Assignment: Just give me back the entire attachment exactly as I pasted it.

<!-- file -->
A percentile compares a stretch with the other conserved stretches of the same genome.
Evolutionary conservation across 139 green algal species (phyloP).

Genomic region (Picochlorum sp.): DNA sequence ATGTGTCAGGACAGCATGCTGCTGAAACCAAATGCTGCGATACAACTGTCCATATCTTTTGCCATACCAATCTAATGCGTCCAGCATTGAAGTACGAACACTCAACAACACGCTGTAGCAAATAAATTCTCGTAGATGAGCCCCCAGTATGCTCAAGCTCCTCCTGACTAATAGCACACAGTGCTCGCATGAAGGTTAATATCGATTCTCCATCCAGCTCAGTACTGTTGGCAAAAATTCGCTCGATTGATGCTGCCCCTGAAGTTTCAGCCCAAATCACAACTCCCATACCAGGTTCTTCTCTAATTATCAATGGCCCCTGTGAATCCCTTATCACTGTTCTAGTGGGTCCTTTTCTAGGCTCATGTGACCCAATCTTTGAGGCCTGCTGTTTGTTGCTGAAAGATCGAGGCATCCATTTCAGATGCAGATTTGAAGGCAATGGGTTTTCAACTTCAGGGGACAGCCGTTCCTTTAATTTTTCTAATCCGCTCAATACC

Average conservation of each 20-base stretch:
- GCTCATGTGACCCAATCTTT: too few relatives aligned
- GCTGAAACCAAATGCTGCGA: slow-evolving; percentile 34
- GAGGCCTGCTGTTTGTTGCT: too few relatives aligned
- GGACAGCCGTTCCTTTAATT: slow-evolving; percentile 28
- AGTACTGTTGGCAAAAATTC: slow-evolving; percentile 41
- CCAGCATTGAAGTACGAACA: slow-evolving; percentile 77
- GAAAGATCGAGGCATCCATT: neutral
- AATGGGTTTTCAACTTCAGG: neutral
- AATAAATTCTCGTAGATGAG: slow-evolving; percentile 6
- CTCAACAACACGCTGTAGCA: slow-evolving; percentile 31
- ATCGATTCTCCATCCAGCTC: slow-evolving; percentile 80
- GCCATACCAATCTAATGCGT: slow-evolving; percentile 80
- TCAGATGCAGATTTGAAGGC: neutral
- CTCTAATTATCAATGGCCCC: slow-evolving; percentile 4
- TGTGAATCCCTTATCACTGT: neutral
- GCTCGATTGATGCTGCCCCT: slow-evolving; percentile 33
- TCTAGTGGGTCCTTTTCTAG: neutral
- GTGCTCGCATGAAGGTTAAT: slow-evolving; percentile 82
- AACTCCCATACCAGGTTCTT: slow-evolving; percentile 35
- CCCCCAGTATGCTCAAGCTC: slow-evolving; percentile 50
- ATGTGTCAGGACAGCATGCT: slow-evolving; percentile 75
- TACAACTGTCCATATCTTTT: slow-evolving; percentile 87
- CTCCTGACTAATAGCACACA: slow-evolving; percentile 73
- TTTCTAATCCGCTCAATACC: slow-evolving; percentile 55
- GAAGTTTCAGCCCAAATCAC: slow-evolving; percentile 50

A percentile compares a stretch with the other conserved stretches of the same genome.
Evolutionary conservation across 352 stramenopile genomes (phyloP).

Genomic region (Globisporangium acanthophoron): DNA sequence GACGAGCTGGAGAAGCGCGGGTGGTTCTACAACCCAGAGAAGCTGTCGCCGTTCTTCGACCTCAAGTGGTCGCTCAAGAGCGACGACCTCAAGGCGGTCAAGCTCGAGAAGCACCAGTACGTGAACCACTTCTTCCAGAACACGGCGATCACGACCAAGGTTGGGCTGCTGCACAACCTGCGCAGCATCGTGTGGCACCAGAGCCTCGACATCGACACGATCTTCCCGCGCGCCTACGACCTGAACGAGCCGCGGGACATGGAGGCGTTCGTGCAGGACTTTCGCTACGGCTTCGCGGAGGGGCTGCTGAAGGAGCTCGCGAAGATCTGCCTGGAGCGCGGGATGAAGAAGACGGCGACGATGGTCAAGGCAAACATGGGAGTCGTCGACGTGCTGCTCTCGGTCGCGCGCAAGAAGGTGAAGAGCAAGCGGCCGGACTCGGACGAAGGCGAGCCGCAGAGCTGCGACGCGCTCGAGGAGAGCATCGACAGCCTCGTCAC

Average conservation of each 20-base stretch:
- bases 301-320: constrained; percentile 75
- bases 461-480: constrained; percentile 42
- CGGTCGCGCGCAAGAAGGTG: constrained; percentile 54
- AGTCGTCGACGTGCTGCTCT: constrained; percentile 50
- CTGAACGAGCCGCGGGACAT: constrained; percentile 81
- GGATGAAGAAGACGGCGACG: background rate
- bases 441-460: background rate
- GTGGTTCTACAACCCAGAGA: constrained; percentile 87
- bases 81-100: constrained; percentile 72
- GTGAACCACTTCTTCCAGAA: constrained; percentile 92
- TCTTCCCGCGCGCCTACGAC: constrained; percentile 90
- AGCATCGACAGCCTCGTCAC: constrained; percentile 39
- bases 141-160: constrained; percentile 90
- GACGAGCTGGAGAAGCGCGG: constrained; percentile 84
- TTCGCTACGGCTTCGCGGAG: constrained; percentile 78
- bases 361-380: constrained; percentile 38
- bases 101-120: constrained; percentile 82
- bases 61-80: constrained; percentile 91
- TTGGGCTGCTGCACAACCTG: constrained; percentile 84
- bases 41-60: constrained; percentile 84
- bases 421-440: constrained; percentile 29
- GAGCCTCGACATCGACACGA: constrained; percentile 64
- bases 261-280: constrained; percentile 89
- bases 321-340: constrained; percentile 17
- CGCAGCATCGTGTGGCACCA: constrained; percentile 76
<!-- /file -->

A percentile compares a stretch with the other conserved stretches of the same genome.
Evolutionary conservation across 139 green algal species (phyloP).

Genomic region (Picochlorum sp.): DNA sequence ATGTGTCAGGACAGCATGCTGCTGAAACCAAATGCTGCGATACAACTGTCCATATCTTTTGCCATACCAATCTAATGCGTCCAGCATTGAAGTACGAACACTCAACAACACGCTGTAGCAAATAAATTCTCGTAGATGAGCCCCCAGTATGCTCAAGCTCCTCCTGACTAATAGCACACAGTGCTCGCATGAAGGTTAATATCGATTCTCCATCCAGCTCAGTACTGTTGGCAAAAATTCGCTCGATTGATGCTGCCCCTGAAGTTTCAGCCCAAATCACAACTCCCATACCAGGTTCTTCTCTAATTATCAATGGCCCCTGTGAATCCCTTATCACTGTTCTAGTGGGTCCTTTTCTAGGCTCATGTGACCCAATCTTTGAGGCCTGCTGTTTGTTGCTGAAAGATCGAGGCATCCATTTCAGATGCAGATTTGAAGGCAATGGGTTTTCAACTTCAGGGGACAGCCGTTCCTTTAATTTTTCTAATCCGCTCAATACC

Average conservation of each 20-base stretch:
- GCTCATGTGACCCAATCTTT: too few relatives aligned
- GCTGAAACCAAATGCTGCGA: slow-evolving; percentile 34
- GAGGCCTGCTGTTTGTTGCT: too few relatives aligned
- GGACAGCCGTTCCTTTAATT: slow-evolving; percentile 28
- AGTACTGTTGGCAAAAATTC: slow-evolving; percentile 41
- CCAGCATTGAAGTACGAACA: slow-evolving; percentile 77
- GAAAGATCGAGGCATCCATT: neutral
- AATGGGTTTTCAACTTCAGG: neutral
- AATAAATTCTCGTAGATGAG: slow-evolving; percentile 6
- CTCAACAACACGCTGTAGCA: slow-evolving; percentile 31
- ATCGATTCTCCATCCAGCTC: slow-evolving; percentile 80
- GCCATACCAATCTAATGCGT: slow-evolving; percentile 80
- TCAGATGCAGATTTGAAGGC: neutral
- CTCTAATTATCAATGGCCCC: slow-evolving; percentile 4
- TGTGAATCCCTTATCACTGT: neutral
- GCTCGATTGATGCTGCCCCT: slow-evolving; percentile 33
- TCTAGTGGGTCCTTTTCTAG: neutral
- GTGCTCGCATGAAGGTTAAT: slow-evolving; percentile 82
- AACTCCCATACCAGGTTCTT: slow-evolving; percentile 35
- CCCCCAGTATGCTCAAGCTC: slow-evolving; percentile 50
- ATGTGTCAGGACAGCATGCT: slow-evolving; percentile 75
- TACAACTGTCCATATCTTTT: slow-evolving; percentile 87
- CTCCTGACTAATAGCACACA: slow-evolving; percentile 73
- TTTCTAATCCGCTCAATACC: slow-evolving; percentile 55
- GAAGTTTCAGCCCAAATCAC: slow-evolving; percentile 50

A percentile compares a stretch with the other conserved stretches of the same genome.
Evolutionary conservation across 352 stramenopile genomes (phyloP).

Genomic region (Globisporangium acanthophoron): DNA sequence GACGAGCTGGAGAAGCGCGGGTGGTTCTACAACCCAGAGAAGCTGTCGCCGTTCTTCGACCTCAAGTGGTCGCTCAAGAGCGACGACCTCAAGGCGGTCAAGCTCGAGAAGCACCAGTACGTGAACCACTTCTTCCAGAACACGGCGATCACGACCAAGGTTGGGCTGCTGCACAACCTGCGCAGCATCGTGTGGCACCAGAGCCTCGACATCGACACGATCTTCCCGCGCGCCTACGACCTGAACGAGCCGCGGGACATGGAGGCGTTCGTGCAGGACTTTCGCTACGGCTTCGCGGAGGGGCTGCTGAAGGAGCTCGCGAAGATCTGCCTGGAGCGCGGGATGAAGAAGACGGCGACGATGGTCAAGGCAAACATGGGAGTCGTCGACGTGCTGCTCTCGGTCGCGCGCAAGAAGGTGAAGAGCAAGCGGCCGGACTCGGACGAAGGCGAGCCGCAGAGCTGCGACGCGCTCGAGGAGAGCATCGACAGCCTCGTCAC

Average conservation of each 20-base stretch:
- bases 301-320: constrained; percentile 75
- bases 461-480: constrained; percentile 42
- CGGTCGCGCGCAAGAAGGTG: constrained; percentile 54
- AGTCGTCGACGTGCTGCTCT: constrained; percentile 50
- CTGAACGAGCCGCGGGACAT: constrained; percentile 81
- GGATGAAGAAGACGGCGACG: background rate
- bases 441-460: background rate
- GTGGTTCTACAACCCAGAGA: constrained; percentile 87
- bases 81-100: constrained; percentile 72
- GTGAACCACTTCTTCCAGAA: constrained; percentile 92
- TCTTCCCGCGCGCCTACGAC: constrained; percentile 90
- AGCATCGACAGCCTCGTCAC: constrained; percentile 39
- bases 141-160: constrained; percentile 90
- GACGAGCTGGAGAAGCGCGG: constrained; percentile 84
- TTCGCTACGGCTTCGCGGAG: constrained; percentile 78
- bases 361-380: constrained; percentile 38
- bases 101-120: constrained; percentile 82
- bases 61-80: constrained; percentile 91
- TTGGGCTGCTGCACAACCTG: constrained; percentile 84
- bases 41-60: constrained; percentile 84
- bases 421-440: constrained; percentile 29
- GAGCCTCGACATCGACACGA: constrained; percentile 64
- bases 261-280: constrained; percentile 89
- bases 321-340: constrained; percentile 17
- CGCAGCATCGTGTGGCACCA: constrained; percentile 76